The Cubs have won four of the six postseason games they've played despite very little production from their three and five hitters.
After an 0-for-3 performance in Game 2 of the National League Championship Series against the Dodgers Saturday night, Anthony Rizzo is now just 1-for-23 in the playoffs (.043 AVG) with a .197 OPS.
He drew a four-pitch walk against Clayton Kershaw, but other than that, all of Rizzo's production has come in one game - two walks and a single in the Game 4 comeback victory against the San Francico Giants in the NLDS. He was a key to that ninth inning rally, drawing a walk after Kris Bryant led off the inning with a single.
Addison Russell hasn't fared any better - only 1-for-22 with a hit-by-pitch - while hitting in the five-hole.
But while Russell had a fine regular season (21 homers, 95 RBI), he's still only 22 and in just his second big-league campaign.
Rizzo, meanwhile, posted a .928 OPS during the regular season and is probably Bryant's main competition the NL MVP voting.
Joe Maddon sees good things coming for Rizzo.
"It's always going to be described as pressing, whatever, but I think he's fouling his pitch off. Classic," Maddon said before Sunday's Game 2. "The pitch that he likes is going straight back. It's not contacted going forward.
"And then beyond that, he might be chasing a little bit outside of the zone. Those are like the classic indicators. I can't tell you there's anything wrong with his mechanics. I just think everybody goes through these particular moments."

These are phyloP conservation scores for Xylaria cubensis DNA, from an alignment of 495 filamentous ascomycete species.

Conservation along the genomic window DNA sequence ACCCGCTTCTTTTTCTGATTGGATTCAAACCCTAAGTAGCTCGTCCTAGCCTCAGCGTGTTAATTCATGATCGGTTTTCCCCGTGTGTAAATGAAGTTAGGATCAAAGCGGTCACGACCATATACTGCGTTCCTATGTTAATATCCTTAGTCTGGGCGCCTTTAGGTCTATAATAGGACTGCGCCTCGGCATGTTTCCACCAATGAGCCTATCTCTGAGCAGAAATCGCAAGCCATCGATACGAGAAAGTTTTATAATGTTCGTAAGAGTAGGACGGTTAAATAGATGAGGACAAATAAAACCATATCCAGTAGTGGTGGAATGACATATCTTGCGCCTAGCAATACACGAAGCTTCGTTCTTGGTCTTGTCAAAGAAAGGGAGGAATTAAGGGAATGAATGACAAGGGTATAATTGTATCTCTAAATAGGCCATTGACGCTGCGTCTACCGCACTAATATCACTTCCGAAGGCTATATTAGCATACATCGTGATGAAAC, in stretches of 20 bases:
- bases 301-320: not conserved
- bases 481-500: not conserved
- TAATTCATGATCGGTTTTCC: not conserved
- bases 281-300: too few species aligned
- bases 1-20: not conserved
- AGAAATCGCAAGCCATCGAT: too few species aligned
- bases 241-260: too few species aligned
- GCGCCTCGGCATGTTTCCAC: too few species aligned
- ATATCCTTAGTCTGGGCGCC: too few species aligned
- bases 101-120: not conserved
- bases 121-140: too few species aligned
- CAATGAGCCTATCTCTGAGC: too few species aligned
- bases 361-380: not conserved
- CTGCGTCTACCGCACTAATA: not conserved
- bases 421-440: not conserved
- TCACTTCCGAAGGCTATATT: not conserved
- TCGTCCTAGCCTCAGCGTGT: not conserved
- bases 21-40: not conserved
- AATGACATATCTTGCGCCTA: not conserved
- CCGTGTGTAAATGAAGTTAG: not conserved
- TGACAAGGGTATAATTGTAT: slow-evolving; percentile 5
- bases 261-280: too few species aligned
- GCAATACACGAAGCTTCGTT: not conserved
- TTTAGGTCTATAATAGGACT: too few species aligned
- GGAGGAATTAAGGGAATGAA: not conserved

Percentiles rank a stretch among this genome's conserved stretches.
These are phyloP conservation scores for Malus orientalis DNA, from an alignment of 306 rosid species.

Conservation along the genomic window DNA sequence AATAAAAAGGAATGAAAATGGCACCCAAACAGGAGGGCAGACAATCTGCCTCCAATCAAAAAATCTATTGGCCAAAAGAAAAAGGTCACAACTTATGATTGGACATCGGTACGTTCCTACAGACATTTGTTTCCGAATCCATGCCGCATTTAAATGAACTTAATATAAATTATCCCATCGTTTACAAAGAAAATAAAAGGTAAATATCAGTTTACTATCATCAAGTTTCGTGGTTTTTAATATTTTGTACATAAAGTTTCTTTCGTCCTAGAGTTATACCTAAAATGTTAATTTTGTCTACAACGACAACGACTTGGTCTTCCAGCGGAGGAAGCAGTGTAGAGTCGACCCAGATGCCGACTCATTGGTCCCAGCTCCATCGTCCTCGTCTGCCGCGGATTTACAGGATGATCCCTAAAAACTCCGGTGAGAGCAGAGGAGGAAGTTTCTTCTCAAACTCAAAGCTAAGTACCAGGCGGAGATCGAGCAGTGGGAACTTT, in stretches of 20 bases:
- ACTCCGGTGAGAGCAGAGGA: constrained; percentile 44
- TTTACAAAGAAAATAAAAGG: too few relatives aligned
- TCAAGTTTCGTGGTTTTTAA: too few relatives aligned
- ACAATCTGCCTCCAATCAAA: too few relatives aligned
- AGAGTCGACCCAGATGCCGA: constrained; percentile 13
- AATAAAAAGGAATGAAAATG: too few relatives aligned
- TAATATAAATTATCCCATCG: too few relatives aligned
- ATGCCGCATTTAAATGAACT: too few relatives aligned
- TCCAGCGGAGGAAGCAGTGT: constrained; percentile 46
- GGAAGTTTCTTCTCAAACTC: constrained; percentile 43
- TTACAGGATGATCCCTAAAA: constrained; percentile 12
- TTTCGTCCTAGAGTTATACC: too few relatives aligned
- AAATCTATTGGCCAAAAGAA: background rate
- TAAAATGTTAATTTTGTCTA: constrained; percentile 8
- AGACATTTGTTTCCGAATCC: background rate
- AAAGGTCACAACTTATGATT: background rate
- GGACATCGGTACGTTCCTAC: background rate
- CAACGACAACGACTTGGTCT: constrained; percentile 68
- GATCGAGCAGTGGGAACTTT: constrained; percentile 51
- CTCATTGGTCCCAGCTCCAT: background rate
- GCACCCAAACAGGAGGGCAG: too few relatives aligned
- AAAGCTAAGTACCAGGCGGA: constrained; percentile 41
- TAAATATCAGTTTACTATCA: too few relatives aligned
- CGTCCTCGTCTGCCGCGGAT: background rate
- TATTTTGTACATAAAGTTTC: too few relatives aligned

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Rizzo nearly homered off Kershaw Sunday night, yanking a pitch just a few feet to the side of the right-field foul pole.
"Yeah, today I felt a lot better," he said. "Just missed pitches that felt like I was there. One pitch, one at-bat kinda locks you in and that's how I felt tonight. Just didn't come up with results."
Rizzo insists he's not pressing or putting more pressure on himself to perform, taking solace in how he's endured through slumps in the past.
"I can't. I don't think it's fair to everyone if I try to get six, seven hits at one time," he said. "I've done that before in my career and it doesn't work. You just go about the process and keep grinding and keep battling."
Regardless of what he's done at the plate, Rizzo has been a steadying presence in the field, making a diving stop early in Game 1 against the Dodgers and then ending the contest by snaring a line drive and doubling up a runner off second base.
At the end of the day, the Cubs got through the NLDS with the Giants completely shutting down Rizzo and head into L.A. with a 1-1 tie in the NLCS.
At some point, Rizzo will get going and the Cubs are operating under that mindset.
"The fact that we're able to fight through him not being normal at the plate right now is good belief for us, but I really anticipate you're going to see that in the near future," Maddon said. "Nothing different. Again, it's just one of those moments."